- Programmable Assets: Thanks to increasingly smarter contracts, these self-executing securities based on smart contracts will allow for more complex conditional payment structures to be reflected and automated. And possibly the greatest benefactor of this could be regulators who could potentially build in certain requirements in to the contract.
Reigning in Volatility
Volatility (up or down) is the speculator’s friend, but a huge hindrance in fully establishing tokens as a new asset class. However, 2019 promises to be the year of the Stablecoin.
In addition to established players like MakerDao, Tether, Circle, Paxos and Gemini, it will be interesting to follow the new entrants to the ecosystem like the UP Alliance, Bittrex and especially Facebook. With over 200 million WhatsApp users in India alone, where it is rumored they will be leveraging their own Stablecoin in a remittance use case, Facebook has the power to be a market maker and help tokens become mainstream globally. And in a response to Facebook, could an Amazon-Coin, Google-Coin or Chase-Coin be far behind?
All of these forces along with tokens of real assets that are intrinsically more stable will help keep a check on volatility. And new business models and opportunities will spring from this new reality.
Why Token Lending and Yield will be the next Big Thing
If the cryptocurrency markets stabilize and show good medium-term growth potential at the same time that previous illiquid assets become tokenized, we could finally see a new asset class emerge. This will likely open the doors for institutional investors and should go hand-in-hand with proper regulation to give everyone confidence in this new asset class.
Assuming that happens, some of the new business models that will gain increased traction will involve token lending and yield products. All thriving markets require liquidity and credit to reach their full potential and leveraging tokenized assets as collateral – whether BTC or a new Real Estate token – brings a number of advantages.
Take for example, the well-established HELOC (Home Equity Line of Credit). US Banks have successfully offered HELOC for decades and it is one of the most retail-friendly types of credit available today offering the consumer the best rates and terms. What was once only available to a small percentage of the global population (e.g. homeowners in the US) will now be available to a much wider market. And from a bank’s perspective, think about how much easier it will be in the future to sell off this collateralized asset if someone defaults on their loan.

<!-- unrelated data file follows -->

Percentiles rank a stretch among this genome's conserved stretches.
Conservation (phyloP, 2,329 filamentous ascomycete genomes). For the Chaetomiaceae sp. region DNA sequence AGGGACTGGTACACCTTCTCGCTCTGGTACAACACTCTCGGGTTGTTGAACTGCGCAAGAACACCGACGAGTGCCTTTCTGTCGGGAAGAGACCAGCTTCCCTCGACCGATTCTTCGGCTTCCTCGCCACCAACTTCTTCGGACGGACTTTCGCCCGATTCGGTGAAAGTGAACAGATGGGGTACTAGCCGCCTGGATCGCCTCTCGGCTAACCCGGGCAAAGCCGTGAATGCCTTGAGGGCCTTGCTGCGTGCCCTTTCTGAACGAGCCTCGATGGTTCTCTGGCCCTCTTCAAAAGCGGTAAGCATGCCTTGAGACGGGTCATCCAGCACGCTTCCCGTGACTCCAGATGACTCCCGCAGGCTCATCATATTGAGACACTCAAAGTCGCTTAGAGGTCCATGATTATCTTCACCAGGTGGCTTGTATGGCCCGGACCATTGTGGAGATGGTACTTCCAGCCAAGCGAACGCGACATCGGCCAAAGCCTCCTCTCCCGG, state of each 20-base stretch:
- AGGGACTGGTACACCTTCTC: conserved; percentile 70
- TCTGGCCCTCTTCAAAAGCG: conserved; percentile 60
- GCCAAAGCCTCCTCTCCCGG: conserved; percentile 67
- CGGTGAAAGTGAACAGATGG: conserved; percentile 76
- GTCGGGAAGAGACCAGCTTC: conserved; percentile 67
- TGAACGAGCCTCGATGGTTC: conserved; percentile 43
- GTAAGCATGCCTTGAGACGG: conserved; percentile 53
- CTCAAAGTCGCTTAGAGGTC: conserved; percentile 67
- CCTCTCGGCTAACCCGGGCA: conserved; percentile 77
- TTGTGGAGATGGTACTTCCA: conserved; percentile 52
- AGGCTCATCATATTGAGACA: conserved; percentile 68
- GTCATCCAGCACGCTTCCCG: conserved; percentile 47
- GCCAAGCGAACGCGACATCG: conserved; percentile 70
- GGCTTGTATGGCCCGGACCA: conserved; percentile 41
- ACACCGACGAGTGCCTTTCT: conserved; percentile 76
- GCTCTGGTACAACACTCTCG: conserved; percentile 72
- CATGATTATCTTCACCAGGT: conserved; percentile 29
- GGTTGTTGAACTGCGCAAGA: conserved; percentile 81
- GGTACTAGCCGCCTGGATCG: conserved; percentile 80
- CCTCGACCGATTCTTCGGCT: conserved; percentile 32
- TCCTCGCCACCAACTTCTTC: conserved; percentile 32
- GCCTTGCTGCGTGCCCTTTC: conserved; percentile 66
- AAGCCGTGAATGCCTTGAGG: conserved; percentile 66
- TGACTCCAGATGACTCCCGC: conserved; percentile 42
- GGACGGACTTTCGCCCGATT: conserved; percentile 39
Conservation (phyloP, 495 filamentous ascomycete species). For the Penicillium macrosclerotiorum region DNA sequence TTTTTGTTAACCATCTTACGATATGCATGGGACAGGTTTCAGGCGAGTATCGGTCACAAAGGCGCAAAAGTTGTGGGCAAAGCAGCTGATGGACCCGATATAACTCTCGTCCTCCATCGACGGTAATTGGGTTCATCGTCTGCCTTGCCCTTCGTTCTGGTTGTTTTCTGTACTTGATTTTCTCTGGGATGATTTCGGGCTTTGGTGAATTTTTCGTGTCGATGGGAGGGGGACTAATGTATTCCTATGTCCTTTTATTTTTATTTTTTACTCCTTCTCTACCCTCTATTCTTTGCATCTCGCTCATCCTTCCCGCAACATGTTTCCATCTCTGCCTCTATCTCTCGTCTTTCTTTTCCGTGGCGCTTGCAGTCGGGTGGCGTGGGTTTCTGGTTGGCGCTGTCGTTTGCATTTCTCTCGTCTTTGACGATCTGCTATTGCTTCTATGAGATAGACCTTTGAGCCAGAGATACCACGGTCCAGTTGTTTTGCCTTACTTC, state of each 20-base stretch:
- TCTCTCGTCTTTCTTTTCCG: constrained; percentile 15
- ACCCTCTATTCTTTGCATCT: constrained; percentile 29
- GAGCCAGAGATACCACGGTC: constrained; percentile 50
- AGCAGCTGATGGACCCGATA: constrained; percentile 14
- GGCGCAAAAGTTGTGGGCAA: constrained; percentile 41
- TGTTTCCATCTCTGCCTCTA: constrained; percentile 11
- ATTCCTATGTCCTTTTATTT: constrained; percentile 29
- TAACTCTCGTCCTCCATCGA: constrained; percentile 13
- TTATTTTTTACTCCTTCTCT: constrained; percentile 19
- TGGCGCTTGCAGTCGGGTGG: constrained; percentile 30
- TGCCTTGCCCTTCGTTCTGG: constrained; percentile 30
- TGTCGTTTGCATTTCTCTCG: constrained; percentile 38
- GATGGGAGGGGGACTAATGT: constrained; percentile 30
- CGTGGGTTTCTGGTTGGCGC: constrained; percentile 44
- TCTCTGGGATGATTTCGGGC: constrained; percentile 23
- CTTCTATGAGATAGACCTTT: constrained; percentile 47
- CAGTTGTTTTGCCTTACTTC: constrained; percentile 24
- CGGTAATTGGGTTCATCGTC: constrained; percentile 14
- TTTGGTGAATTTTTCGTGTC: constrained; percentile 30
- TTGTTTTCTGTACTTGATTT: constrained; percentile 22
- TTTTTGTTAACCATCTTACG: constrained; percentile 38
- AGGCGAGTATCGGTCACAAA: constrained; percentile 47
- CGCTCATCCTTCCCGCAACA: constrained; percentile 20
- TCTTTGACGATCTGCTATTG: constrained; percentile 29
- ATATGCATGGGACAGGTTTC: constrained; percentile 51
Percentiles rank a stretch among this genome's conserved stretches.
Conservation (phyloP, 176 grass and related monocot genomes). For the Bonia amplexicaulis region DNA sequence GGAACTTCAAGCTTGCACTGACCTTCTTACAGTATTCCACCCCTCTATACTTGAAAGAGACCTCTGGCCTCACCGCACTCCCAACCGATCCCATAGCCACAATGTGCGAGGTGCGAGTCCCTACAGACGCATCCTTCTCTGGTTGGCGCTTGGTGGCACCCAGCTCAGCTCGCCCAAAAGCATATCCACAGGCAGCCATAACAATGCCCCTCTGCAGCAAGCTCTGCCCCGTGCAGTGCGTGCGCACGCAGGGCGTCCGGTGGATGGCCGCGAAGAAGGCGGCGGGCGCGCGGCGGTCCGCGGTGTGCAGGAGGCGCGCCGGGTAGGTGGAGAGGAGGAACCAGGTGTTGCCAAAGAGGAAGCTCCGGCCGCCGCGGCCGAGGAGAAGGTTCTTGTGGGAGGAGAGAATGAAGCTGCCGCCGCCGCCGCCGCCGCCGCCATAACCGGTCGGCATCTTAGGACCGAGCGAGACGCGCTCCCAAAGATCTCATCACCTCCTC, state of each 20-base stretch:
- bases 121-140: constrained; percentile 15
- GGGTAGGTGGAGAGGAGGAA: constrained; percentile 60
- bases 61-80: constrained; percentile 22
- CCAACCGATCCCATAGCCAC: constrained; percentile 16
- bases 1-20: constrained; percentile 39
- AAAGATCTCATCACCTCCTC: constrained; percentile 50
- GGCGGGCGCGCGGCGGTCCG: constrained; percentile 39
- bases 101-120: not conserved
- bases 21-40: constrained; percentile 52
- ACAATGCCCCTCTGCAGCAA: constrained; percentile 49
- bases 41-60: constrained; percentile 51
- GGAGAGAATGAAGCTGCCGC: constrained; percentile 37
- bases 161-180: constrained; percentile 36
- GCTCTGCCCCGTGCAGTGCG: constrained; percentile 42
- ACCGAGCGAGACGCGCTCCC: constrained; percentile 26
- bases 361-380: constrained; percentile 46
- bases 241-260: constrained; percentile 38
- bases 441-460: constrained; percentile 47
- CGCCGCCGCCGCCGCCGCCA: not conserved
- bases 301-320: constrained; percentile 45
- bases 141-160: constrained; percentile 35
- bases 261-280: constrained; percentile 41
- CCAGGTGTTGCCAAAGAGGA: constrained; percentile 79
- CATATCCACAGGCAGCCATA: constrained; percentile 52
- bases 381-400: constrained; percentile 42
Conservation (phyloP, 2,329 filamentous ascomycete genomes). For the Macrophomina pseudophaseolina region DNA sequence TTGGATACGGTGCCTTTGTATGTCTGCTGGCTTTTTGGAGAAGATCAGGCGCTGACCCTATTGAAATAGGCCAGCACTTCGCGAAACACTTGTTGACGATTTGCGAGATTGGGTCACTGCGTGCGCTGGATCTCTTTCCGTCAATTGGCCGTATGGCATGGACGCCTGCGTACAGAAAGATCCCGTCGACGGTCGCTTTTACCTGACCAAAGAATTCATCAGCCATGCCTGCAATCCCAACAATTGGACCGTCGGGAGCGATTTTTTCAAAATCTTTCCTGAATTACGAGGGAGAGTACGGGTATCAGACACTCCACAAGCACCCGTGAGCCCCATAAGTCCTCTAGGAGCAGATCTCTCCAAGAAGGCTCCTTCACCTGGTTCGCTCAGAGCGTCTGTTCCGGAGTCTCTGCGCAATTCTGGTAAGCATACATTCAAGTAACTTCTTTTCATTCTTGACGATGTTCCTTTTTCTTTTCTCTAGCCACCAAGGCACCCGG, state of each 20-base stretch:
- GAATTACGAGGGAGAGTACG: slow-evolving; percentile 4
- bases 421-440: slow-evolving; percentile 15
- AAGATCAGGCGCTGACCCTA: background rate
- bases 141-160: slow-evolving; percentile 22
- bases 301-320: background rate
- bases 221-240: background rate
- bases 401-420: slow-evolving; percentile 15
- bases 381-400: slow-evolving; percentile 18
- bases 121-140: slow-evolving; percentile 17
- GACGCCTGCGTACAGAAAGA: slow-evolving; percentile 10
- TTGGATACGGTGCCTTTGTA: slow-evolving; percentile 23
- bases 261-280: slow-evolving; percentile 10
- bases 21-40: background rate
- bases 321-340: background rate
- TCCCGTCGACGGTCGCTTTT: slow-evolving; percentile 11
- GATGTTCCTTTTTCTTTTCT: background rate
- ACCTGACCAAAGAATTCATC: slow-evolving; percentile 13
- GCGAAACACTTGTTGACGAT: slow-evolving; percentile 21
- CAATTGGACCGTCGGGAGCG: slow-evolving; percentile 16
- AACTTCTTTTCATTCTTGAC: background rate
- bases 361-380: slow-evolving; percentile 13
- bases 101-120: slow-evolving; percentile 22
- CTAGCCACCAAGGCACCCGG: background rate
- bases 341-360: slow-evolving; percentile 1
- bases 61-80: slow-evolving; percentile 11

And as token ownership increases, the access to affordable credit will dramatically increase. Since this is really an asset-backed loan, leveraging your token as collateral means you will get the best credit rates available and you can still maintain your hodl position as you won’t have to sell your assets. In addition, you will not trigger a tax event thus deferring capital gains tax.
The Future of Banking Services?
If you have access to the internet, you have access to Bitcoin (or any tokenized asset). And now access to collateralized loan and yield products. This is compelling to those in developed nations like Germany but imagine what is means for the billions unbanked across the globe. To be sure, we still need proper KYC to make sure bad actors are not getting on to these platforms, but from a credit perspective, the key element becomes the underlying value of the collateral and not a classic credit score. This is especially game-changing in countries where credit scores are limited or do not exist.
“Unbanked” is actually the wrong term to use here. As I recently heard someone say, it’s like calling a millennial “un-landlined”. These credit consumers of tomorrow will never be banked in a conventional sense as they will simply be doing their banking on the mobile – with or without a bank!
That is what my ‘crystal ball’ is telling me. What do you think? I’d love to hear your thoughts!
Jonathan Knoll is Co-Founder and Managing Director of eTonec GmbH.
eTonec has decades of experience in payment systems, banking and regulation and they use this knowledge to create real, tangible value in the emerging blockchain & crypto industry.
Originally from the USA, he has lived and worked in Europe for several years. In addition to stations in Vienna & Berlin, he now lives in Munich.